As the year comes to a close and Christmas is upon us, it is a time to gather with friends, family and rejoice in the glory of the holiday. Unfortunately, it also means that we are one day closer to April 15th, 2014, and that time is running out regarding your finances and investments in 2013. This week we wanted to provide some insight on proper actions to take at the end of the year.
We constantly remind clients and prospective clients of how important it is hold on to statements from your financial institution(s), your year-end statements specifically. Many clients or investors assume that if they have at any point been a client of a financial institution, that their previous records are safe and readily available. The truth of the matter is that regulations do not require institutions to hold on to those documents indefinitely, and they will eventually be destroyed. Further, if you work with a broker and remove them as your broker of record, they may not be able to provide you with cost basis information or account information as they will no longer be allowed access to your records by the clearing firm. We encourage everyone with investments to watch for year-end statements, keep them in a safe place, and going forward it is best to maintain all documents regarding investments in a file until tax time.
This next message is important for readers over the age of 70 with employer sponsored plans such as a 401(k) or a 403(b), or IRAs; be sure that you are current with your required minimum distributions (RMDs). The IRS requires that individuals with those types of plans begin taking distributions “the year in which you turn age 70½. However, the first payment can be delayed until April 1 of the year following the year in which you turn 70½. For all subsequent years, including the year in which you were paid the first RMD by April 1, you must take the RMD by December 31 of the year.” A failure to do so can result in hefty penalties. We recommend contacting a tax professional to ensure that you are withdrawing the proper amount for your RMD.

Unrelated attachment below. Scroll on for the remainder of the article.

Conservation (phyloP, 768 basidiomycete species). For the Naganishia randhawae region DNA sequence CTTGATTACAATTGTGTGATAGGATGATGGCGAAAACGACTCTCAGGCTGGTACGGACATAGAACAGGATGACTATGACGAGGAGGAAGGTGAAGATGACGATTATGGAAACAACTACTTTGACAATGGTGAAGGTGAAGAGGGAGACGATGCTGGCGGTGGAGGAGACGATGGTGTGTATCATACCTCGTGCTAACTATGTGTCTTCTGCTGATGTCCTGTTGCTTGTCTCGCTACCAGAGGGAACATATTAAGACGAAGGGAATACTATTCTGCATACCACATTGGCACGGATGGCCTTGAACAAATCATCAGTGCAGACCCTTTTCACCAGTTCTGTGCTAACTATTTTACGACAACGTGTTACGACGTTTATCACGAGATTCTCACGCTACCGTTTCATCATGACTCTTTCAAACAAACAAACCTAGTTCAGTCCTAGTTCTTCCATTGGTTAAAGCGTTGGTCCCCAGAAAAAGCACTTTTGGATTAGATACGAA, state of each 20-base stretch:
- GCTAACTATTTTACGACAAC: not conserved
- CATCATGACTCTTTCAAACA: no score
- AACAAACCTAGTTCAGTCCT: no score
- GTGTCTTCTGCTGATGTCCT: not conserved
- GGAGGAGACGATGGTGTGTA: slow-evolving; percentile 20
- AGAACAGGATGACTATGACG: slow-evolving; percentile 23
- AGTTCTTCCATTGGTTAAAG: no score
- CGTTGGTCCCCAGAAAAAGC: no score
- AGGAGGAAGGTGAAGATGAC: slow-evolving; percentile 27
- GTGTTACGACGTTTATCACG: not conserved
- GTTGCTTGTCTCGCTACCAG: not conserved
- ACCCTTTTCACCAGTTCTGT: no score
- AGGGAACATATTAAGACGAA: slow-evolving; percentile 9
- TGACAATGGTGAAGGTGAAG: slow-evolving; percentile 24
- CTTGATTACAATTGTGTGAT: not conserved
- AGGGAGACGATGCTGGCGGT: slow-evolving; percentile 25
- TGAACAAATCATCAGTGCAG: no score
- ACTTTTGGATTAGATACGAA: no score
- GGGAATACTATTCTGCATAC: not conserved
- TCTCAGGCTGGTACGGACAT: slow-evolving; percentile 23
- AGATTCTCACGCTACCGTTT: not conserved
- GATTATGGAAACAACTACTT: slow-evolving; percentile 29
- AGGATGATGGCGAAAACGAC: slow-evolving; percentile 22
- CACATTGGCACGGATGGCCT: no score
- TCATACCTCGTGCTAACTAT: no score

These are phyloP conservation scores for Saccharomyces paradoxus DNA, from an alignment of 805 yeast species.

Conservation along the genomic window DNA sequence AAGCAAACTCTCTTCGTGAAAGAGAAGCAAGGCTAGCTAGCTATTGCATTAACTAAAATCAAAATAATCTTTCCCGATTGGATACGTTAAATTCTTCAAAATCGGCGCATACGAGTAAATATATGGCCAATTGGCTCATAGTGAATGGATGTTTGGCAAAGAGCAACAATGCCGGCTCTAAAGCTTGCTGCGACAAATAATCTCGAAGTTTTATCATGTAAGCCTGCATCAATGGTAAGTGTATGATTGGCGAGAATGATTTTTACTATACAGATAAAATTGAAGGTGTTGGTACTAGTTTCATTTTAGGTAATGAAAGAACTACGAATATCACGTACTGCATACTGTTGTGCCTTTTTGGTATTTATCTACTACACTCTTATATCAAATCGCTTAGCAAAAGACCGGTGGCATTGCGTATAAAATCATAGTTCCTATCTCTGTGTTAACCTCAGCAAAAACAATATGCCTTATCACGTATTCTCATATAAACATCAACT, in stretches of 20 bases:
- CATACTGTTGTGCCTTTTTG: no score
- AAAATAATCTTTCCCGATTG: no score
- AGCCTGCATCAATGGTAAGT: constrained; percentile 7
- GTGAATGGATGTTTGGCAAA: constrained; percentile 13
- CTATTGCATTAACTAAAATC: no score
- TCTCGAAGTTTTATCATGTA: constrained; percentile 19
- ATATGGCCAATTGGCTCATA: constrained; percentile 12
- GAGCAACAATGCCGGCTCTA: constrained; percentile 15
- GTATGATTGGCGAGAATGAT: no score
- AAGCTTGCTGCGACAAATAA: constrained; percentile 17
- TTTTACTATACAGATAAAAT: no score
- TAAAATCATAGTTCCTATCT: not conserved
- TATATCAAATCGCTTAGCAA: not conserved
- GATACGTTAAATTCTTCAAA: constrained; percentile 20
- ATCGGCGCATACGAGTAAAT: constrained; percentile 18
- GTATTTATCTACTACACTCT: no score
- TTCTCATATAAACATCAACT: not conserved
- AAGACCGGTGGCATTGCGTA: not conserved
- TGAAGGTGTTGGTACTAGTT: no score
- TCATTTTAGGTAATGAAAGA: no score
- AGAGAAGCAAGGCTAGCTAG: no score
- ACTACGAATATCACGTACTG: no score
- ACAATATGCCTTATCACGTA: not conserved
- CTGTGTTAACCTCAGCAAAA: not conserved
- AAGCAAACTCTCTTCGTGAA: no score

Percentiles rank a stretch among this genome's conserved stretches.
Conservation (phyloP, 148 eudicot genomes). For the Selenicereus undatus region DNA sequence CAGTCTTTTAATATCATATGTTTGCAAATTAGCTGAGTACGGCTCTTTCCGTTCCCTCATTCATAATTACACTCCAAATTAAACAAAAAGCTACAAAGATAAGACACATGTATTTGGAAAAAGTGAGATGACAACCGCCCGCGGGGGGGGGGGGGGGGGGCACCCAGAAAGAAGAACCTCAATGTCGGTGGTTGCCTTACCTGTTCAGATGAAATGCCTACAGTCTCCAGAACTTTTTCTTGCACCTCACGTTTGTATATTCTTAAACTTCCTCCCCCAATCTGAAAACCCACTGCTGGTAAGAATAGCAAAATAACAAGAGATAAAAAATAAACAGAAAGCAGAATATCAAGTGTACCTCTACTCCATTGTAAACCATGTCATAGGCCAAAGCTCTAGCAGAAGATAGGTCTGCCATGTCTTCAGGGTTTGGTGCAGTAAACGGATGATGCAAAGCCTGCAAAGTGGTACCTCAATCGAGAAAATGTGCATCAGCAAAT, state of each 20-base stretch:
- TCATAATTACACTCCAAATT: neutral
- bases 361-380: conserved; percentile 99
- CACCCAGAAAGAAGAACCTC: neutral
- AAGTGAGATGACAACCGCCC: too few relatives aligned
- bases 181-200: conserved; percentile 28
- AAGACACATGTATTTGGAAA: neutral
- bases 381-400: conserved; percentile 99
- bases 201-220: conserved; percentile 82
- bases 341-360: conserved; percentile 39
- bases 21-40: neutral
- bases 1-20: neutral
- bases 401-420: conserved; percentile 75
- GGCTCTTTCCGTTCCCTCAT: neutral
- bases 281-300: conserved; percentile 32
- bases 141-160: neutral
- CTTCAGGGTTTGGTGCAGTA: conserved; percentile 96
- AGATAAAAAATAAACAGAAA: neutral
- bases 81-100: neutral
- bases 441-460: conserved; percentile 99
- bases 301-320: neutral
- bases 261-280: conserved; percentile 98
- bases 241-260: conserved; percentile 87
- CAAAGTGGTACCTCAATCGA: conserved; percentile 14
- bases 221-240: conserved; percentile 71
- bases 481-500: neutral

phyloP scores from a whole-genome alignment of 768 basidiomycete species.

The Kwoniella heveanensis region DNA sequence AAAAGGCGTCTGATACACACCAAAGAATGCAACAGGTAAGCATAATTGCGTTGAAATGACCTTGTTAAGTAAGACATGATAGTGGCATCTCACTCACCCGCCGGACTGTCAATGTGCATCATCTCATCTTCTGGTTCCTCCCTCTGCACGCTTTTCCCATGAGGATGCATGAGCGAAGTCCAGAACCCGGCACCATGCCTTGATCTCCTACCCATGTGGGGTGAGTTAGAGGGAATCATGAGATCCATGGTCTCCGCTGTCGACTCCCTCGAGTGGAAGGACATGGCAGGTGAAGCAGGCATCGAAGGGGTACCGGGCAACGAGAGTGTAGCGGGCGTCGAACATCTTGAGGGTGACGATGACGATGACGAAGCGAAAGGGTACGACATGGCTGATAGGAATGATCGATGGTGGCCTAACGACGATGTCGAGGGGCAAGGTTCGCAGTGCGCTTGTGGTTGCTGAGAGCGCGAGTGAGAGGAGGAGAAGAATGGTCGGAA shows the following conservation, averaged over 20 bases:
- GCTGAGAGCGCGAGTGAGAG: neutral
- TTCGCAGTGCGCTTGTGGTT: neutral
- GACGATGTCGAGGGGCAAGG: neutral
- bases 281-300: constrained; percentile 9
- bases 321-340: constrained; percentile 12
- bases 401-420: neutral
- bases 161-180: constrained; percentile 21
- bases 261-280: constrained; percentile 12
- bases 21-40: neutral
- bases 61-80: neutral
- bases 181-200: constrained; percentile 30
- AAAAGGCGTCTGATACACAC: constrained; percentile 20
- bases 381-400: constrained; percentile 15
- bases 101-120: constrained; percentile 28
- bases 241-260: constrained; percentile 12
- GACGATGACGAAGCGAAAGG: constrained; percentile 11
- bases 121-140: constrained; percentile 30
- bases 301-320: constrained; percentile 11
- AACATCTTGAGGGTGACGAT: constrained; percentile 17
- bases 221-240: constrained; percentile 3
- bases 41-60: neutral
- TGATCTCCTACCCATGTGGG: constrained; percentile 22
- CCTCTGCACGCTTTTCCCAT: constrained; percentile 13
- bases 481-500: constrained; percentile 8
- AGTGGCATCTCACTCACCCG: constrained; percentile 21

Lastly, there are tax benefits for contributions to qualified plans such as IRAs or HSAs, but also for charitable contributions. We recommend that if you have not maxed out your IRA or HSA contributions for the year that you do so (it is also best to contact a tax professional regarding the maximum amount that you can contribute to these plans given your other investments or your personal tax bracket), and that if there are any charities that you wish to support, that you write and mail a check by the end of 2013, and save a photocopy of that check with your tax files.
While these are our words of wisdom going into the holidays, it is important to remember that this season is about joy and celebration, and not to let things like taxes, investments and the IRS sully what is such a wonderful time of year.
From everyone at Treece Investment Advisory Corp., we wish you a Merry Christmas and a Happy Holiday Season!